“It’s generally OK to wait an hour or two, but waiting a long time can increase the risk of vaginal infection,” says Ingber.

That’s why both he and Kecia Gaither, MD, MPH, FACOG, double board certified in OB-GYN and maternal fetal medicine, and director of perinatal services at NYC Health + Hospitals/Lincoln, recommend calling up your OB-GYN and explaining your sitch.

If you don’t have a gynecologist you see regularly, go to a walk-in clinic or urgent care.

The retrieval itself will only take a few seconds.

“Usually, we’ll put a speculum into the vagina to open it, and then remove the condom using a tool called ‘ring forceps’ to clamp the condom and pull it right out,” says Gersh.

“Don’t be embarrassed,” says Inger. “We’ve seen this before!”

The condom is out… hooray!

If you didn’t flush the condom in the toilet (P.S. doing so is bad for the environment), go digging in the trash for it so you can really look at it.

Again, you want to make sure there are no missing pieces out of the barrier.

Once the condom’s out, there’s nothing else that needs to be done right this very second.

However, depending on your and your partner’s current STI status and pregnancy risk, there are a few things you may need to consider within the next 24 to 72 hours — and beyond.

Emergency contraception, if needed

You can skip this step if you:

  • used the condom on the toy
  • agree with your partner about being open to pregnancy
  • have or use another form of birth control like an IUD, patch, shot, or implant
  • take (meaning reliably take!) an oral contraceptive
  • have already gone through menopause
  • are infertile
  • are already pregnant

Otherwise, know that pregnancy is a risk.

“If the condom slipped off inside you, you have to assume that sperm seeped out and got inside,” says Gersh.

Pregnancy is a risk even if the person with a penis didn’t fully ejaculate, she says.

“While the odds are small, it is possible to get pregnant from pre-ejaculate,” says Gersh. “It’s not impossible.”

If you don’t want to get pregnant, are able to get pregnant, and use condoms as your sole birth control method, Gaither says you may want to consider an over-the-counter emergency contraceptive.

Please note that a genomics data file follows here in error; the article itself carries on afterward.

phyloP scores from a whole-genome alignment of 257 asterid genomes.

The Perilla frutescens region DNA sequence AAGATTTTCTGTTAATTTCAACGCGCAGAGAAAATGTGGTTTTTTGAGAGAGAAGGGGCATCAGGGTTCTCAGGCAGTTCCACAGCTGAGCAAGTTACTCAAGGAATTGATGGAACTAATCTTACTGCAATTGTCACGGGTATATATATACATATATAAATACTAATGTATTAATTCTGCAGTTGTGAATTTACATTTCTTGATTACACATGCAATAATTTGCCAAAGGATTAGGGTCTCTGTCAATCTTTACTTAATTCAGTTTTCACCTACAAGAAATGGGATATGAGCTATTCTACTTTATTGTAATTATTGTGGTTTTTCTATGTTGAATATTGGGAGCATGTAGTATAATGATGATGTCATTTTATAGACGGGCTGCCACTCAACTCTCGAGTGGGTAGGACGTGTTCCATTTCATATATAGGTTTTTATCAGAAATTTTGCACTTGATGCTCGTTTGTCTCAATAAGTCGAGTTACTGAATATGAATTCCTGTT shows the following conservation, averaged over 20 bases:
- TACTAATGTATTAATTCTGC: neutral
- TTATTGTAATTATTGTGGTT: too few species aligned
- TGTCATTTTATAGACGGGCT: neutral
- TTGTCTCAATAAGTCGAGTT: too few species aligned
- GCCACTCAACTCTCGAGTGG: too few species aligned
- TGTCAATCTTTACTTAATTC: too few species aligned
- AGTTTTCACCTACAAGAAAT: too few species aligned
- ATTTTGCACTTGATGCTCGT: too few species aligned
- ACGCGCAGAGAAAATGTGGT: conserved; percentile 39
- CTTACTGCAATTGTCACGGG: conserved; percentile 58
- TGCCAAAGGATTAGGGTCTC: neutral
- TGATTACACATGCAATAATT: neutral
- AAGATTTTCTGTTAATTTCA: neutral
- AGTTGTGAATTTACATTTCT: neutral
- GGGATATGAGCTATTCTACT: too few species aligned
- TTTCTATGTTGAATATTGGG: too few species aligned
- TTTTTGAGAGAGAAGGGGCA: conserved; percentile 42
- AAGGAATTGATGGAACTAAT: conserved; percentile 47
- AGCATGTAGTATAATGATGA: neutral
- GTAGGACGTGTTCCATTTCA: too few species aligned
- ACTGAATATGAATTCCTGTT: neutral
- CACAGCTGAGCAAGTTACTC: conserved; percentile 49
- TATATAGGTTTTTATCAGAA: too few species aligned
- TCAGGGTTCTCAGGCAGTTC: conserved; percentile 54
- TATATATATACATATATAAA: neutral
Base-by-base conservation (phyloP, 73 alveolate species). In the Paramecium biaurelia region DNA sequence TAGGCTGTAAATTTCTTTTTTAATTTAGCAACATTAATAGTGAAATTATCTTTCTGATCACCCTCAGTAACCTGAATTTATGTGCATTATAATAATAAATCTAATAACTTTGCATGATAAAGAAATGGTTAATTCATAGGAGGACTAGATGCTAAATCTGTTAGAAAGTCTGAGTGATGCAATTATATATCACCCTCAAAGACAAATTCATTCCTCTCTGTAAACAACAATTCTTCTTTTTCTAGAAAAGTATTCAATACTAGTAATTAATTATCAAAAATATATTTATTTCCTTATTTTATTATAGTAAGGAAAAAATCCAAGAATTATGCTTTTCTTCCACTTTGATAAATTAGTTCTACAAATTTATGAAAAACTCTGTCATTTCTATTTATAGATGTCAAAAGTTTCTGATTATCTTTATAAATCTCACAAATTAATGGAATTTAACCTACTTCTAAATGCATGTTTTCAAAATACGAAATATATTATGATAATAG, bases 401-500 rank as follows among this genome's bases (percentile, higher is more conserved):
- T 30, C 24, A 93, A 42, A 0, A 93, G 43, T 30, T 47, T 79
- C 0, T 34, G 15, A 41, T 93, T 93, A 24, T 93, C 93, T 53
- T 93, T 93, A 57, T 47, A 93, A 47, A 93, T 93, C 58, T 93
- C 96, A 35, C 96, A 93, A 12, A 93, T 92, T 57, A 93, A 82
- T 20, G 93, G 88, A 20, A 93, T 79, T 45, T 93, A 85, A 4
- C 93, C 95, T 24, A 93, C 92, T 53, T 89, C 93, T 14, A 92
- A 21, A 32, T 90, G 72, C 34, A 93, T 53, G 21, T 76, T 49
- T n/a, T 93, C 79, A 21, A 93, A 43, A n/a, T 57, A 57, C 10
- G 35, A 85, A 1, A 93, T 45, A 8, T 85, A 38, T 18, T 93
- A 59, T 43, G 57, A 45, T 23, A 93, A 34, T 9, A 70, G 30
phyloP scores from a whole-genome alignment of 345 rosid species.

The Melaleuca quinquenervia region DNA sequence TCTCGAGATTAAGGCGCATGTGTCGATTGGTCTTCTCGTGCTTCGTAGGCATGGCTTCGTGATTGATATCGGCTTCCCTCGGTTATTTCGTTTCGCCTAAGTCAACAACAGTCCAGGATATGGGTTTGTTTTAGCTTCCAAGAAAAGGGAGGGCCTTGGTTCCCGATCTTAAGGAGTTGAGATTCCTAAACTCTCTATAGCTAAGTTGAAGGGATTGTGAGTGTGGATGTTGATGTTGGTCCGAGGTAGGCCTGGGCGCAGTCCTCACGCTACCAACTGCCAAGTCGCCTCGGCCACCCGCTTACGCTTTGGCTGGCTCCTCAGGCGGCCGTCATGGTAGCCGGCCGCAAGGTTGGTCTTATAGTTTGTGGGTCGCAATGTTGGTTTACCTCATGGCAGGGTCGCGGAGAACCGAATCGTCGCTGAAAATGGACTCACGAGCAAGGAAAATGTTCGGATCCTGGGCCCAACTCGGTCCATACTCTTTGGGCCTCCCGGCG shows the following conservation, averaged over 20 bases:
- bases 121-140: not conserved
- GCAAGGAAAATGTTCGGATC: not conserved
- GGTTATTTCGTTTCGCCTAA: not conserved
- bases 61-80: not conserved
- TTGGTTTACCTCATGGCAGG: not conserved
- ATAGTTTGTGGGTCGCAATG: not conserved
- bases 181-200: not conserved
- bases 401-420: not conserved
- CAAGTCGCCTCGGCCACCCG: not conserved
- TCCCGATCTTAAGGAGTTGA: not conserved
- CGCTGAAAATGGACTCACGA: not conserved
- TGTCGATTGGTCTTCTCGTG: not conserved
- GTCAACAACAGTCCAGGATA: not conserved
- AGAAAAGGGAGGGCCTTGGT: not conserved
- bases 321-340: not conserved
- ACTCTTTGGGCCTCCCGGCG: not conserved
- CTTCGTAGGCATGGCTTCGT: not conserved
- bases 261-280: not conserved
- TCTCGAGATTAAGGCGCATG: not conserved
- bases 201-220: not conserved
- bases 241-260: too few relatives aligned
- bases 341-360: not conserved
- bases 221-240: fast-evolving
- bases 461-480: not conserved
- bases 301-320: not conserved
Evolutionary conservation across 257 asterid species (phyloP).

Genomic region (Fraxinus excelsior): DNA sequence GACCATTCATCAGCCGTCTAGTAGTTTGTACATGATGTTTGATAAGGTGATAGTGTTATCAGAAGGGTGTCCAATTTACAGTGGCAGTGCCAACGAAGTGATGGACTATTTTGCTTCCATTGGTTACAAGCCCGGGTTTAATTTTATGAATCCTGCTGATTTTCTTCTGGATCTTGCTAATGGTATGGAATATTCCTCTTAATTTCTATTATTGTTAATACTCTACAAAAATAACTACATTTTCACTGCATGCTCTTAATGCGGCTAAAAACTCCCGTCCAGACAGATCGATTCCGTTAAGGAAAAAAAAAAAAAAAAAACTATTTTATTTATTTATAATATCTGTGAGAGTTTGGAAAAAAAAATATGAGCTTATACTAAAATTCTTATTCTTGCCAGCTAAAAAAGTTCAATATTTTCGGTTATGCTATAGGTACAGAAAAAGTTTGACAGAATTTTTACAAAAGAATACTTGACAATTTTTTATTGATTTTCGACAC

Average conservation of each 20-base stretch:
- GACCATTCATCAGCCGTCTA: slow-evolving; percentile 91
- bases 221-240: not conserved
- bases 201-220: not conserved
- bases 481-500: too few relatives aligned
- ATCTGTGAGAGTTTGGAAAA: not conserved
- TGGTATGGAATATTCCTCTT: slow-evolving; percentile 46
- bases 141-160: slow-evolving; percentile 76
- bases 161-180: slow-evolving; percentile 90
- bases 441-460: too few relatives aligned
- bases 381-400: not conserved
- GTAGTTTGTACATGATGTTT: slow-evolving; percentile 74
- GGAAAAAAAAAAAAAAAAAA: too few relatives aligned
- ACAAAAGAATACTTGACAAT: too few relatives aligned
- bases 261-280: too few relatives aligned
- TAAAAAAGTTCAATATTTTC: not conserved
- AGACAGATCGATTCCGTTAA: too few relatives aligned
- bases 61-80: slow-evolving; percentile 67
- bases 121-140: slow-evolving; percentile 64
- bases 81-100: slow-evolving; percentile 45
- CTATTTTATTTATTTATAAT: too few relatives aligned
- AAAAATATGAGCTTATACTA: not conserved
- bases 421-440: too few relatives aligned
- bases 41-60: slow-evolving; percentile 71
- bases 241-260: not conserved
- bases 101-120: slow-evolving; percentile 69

Plan B, for example, can be taken within 72 hours of the Left-Behind Condom Incident. A copper IUD, when inserted by a healthcare provider within 5 days, can also be used in an emergency.

Antiretroviral PEP, if needed

If you don’t know already, now’s a good time to ask your partner when they were last tested and what their STI status is.

“If your partner has HIV, you were likely exposed to the virus when the condom slipped off,” explains Gersh, adding that you should go to your physician to take post-exposure prophylaxis (PEP).

If taken within 72 hours of possible exposure, PEP can help prevent you from contracting HIV.

Don’t know your partner’s status, don’t trust them c-o-m-p-l-e-t-e-l-y, or don’t want to ask? You may still want to consider PEP.

She recommends discussing it with your doctor.

Prophylactic treatment, if needed

“If your partner currently has a bacterial STI that has not yet been treated, you can get treated with a prophylactic dose of antibiotics that can prevent transmission of chlamydia, gonorrhea, or syphilis,” says Gersh.

The exact antibiotics prescribed will depend on your personal allergy history.

“If your partner has herpes, your doctor may prescribe either prophylactic acyclovir or valacyclovir,” says Gersh.

These medications may not prevent transmission of the herpes infection, but they can help prevent an outbreak.